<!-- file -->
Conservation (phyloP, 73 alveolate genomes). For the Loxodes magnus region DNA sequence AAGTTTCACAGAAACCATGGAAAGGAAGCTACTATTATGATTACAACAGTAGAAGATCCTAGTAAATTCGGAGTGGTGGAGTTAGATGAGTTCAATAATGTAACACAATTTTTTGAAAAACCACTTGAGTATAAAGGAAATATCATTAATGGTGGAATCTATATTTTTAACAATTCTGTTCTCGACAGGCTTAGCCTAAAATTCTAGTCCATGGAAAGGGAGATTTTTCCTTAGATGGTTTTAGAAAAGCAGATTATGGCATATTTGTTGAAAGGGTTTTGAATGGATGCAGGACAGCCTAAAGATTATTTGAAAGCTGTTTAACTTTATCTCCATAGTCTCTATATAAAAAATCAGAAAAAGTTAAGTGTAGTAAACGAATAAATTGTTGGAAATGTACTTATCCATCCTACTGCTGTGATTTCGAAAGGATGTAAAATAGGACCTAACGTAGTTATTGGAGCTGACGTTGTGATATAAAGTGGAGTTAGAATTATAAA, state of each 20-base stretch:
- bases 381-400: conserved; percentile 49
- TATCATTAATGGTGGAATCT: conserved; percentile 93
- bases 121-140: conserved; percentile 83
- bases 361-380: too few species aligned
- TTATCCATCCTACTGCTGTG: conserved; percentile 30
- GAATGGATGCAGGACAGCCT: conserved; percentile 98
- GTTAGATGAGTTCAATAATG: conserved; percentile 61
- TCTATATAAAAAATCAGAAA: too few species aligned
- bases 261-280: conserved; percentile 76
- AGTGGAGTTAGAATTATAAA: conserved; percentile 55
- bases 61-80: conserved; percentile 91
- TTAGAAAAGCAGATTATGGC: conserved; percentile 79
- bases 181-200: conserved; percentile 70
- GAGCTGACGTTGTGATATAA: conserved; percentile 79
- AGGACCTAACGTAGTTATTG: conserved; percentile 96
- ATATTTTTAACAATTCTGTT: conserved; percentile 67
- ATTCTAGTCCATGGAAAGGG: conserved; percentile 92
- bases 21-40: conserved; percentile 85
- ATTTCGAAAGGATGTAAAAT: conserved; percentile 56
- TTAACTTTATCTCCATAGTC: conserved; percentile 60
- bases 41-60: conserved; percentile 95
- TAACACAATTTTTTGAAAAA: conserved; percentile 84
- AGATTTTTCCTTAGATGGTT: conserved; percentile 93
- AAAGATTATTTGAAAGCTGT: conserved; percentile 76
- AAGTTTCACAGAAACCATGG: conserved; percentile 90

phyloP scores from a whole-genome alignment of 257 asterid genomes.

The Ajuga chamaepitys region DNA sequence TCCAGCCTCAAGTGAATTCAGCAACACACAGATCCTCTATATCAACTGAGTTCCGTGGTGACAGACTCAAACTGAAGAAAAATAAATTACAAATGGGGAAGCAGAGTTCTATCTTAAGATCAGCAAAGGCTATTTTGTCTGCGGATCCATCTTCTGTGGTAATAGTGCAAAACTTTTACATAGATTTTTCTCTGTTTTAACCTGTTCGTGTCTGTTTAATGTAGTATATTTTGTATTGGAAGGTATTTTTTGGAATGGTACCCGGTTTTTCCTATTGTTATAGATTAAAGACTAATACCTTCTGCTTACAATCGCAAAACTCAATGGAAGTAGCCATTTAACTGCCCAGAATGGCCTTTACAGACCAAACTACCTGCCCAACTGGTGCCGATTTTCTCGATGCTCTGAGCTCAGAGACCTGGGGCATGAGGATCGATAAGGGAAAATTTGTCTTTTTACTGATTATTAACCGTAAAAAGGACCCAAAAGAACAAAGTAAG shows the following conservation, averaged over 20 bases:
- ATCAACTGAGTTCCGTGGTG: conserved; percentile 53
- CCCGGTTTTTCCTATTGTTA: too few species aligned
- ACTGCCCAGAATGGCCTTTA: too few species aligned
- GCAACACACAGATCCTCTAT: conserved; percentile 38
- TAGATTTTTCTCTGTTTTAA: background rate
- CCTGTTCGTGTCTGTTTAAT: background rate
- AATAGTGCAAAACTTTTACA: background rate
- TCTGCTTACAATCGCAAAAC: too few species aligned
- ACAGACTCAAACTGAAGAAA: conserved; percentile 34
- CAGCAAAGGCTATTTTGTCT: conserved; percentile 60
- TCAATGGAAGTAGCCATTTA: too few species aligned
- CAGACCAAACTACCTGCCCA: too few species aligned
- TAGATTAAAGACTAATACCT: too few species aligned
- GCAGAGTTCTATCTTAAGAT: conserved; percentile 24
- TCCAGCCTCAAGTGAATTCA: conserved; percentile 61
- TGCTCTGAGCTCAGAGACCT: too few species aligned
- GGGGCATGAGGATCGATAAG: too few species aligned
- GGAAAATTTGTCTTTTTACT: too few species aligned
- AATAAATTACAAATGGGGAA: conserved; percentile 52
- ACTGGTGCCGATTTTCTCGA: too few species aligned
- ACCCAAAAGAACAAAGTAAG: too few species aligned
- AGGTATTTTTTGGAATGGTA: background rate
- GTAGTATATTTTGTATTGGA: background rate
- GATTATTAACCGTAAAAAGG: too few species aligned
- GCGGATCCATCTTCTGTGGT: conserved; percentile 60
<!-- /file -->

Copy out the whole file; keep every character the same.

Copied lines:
Conservation (phyloP, 73 alveolate genomes). For the Loxodes magnus region DNA sequence AAGTTTCACAGAAACCATGGAAAGGAAGCTACTATTATGATTACAACAGTAGAAGATCCTAGTAAATTCGGAGTGGTGGAGTTAGATGAGTTCAATAATGTAACACAATTTTTTGAAAAACCACTTGAGTATAAAGGAAATATCATTAATGGTGGAATCTATATTTTTAACAATTCTGTTCTCGACAGGCTTAGCCTAAAATTCTAGTCCATGGAAAGGGAGATTTTTCCTTAGATGGTTTTAGAAAAGCAGATTATGGCATATTTGTTGAAAGGGTTTTGAATGGATGCAGGACAGCCTAAAGATTATTTGAAAGCTGTTTAACTTTATCTCCATAGTCTCTATATAAAAAATCAGAAAAAGTTAAGTGTAGTAAACGAATAAATTGTTGGAAATGTACTTATCCATCCTACTGCTGTGATTTCGAAAGGATGTAAAATAGGACCTAACGTAGTTATTGGAGCTGACGTTGTGATATAAAGTGGAGTTAGAATTATAAA, state of each 20-base stretch:
- bases 381-400: conserved; percentile 49
- TATCATTAATGGTGGAATCT: conserved; percentile 93
- bases 121-140: conserved; percentile 83
- bases 361-380: too few species aligned
- TTATCCATCCTACTGCTGTG: conserved; percentile 30
- GAATGGATGCAGGACAGCCT: conserved; percentile 98
- GTTAGATGAGTTCAATAATG: conserved; percentile 61
- TCTATATAAAAAATCAGAAA: too few species aligned
- bases 261-280: conserved; percentile 76
- AGTGGAGTTAGAATTATAAA: conserved; percentile 55
- bases 61-80: conserved; percentile 91
- TTAGAAAAGCAGATTATGGC: conserved; percentile 79
- bases 181-200: conserved; percentile 70
- GAGCTGACGTTGTGATATAA: conserved; percentile 79
- AGGACCTAACGTAGTTATTG: conserved; percentile 96
- ATATTTTTAACAATTCTGTT: conserved; percentile 67
- ATTCTAGTCCATGGAAAGGG: conserved; percentile 92
- bases 21-40: conserved; percentile 85
- ATTTCGAAAGGATGTAAAAT: conserved; percentile 56
- TTAACTTTATCTCCATAGTC: conserved; percentile 60
- bases 41-60: conserved; percentile 95
- TAACACAATTTTTTGAAAAA: conserved; percentile 84
- AGATTTTTCCTTAGATGGTT: conserved; percentile 93
- AAAGATTATTTGAAAGCTGT: conserved; percentile 76
- AAGTTTCACAGAAACCATGG: conserved; percentile 90

phyloP scores from a whole-genome alignment of 257 asterid genomes.

The Ajuga chamaepitys region DNA sequence TCCAGCCTCAAGTGAATTCAGCAACACACAGATCCTCTATATCAACTGAGTTCCGTGGTGACAGACTCAAACTGAAGAAAAATAAATTACAAATGGGGAAGCAGAGTTCTATCTTAAGATCAGCAAAGGCTATTTTGTCTGCGGATCCATCTTCTGTGGTAATAGTGCAAAACTTTTACATAGATTTTTCTCTGTTTTAACCTGTTCGTGTCTGTTTAATGTAGTATATTTTGTATTGGAAGGTATTTTTTGGAATGGTACCCGGTTTTTCCTATTGTTATAGATTAAAGACTAATACCTTCTGCTTACAATCGCAAAACTCAATGGAAGTAGCCATTTAACTGCCCAGAATGGCCTTTACAGACCAAACTACCTGCCCAACTGGTGCCGATTTTCTCGATGCTCTGAGCTCAGAGACCTGGGGCATGAGGATCGATAAGGGAAAATTTGTCTTTTTACTGATTATTAACCGTAAAAAGGACCCAAAAGAACAAAGTAAG shows the following conservation, averaged over 20 bases:
- ATCAACTGAGTTCCGTGGTG: conserved; percentile 53
- CCCGGTTTTTCCTATTGTTA: too few species aligned
- ACTGCCCAGAATGGCCTTTA: too few species aligned
- GCAACACACAGATCCTCTAT: conserved; percentile 38
- TAGATTTTTCTCTGTTTTAA: background rate
- CCTGTTCGTGTCTGTTTAAT: background rate
- AATAGTGCAAAACTTTTACA: background rate
- TCTGCTTACAATCGCAAAAC: too few species aligned
- ACAGACTCAAACTGAAGAAA: conserved; percentile 34
- CAGCAAAGGCTATTTTGTCT: conserved; percentile 60
- TCAATGGAAGTAGCCATTTA: too few species aligned
- CAGACCAAACTACCTGCCCA: too few species aligned
- TAGATTAAAGACTAATACCT: too few species aligned
- GCAGAGTTCTATCTTAAGAT: conserved; percentile 24
- TCCAGCCTCAAGTGAATTCA: conserved; percentile 61
- TGCTCTGAGCTCAGAGACCT: too few species aligned
- GGGGCATGAGGATCGATAAG: too few species aligned
- GGAAAATTTGTCTTTTTACT: too few species aligned
- AATAAATTACAAATGGGGAA: conserved; percentile 52
- ACTGGTGCCGATTTTCTCGA: too few species aligned
- ACCCAAAAGAACAAAGTAAG: too few species aligned
- AGGTATTTTTTGGAATGGTA: background rate
- GTAGTATATTTTGTATTGGA: background rate
- GATTATTAACCGTAAAAAGG: too few species aligned
- GCGGATCCATCTTCTGTGGT: conserved; percentile 60